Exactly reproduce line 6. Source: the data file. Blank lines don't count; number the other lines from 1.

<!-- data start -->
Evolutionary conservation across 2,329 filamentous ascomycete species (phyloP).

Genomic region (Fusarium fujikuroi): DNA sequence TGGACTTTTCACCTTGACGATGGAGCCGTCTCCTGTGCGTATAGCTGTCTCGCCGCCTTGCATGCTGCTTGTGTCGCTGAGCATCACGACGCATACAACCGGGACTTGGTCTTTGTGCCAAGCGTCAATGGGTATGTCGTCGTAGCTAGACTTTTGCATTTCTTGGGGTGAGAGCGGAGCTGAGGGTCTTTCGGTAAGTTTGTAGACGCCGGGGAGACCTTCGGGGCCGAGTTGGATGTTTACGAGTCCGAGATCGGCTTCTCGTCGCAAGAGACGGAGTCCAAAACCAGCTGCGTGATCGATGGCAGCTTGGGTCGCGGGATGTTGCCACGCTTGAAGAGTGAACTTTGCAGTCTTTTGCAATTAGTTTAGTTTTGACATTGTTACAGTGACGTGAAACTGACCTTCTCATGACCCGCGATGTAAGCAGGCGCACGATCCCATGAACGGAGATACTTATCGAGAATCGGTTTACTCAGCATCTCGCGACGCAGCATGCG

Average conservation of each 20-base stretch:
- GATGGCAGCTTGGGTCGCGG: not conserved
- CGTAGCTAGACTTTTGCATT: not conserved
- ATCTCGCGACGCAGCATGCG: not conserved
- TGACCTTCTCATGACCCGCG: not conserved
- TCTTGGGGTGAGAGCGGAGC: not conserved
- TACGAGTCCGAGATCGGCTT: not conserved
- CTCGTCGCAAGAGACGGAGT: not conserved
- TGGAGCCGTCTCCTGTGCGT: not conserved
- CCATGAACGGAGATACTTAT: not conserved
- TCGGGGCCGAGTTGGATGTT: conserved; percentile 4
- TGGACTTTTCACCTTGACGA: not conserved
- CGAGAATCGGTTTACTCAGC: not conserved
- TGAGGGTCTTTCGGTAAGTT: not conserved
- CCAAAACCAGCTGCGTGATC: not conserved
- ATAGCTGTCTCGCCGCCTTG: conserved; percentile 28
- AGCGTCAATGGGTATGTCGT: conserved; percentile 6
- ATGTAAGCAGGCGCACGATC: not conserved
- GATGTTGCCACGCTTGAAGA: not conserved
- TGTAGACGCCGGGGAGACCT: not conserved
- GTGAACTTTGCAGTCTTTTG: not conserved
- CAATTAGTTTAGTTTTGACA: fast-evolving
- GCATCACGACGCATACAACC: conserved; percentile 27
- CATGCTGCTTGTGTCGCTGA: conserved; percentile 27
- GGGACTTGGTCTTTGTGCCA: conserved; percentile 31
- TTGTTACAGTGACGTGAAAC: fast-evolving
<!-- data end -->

- ATCTCGCGACGCAGCATGCG: not conserved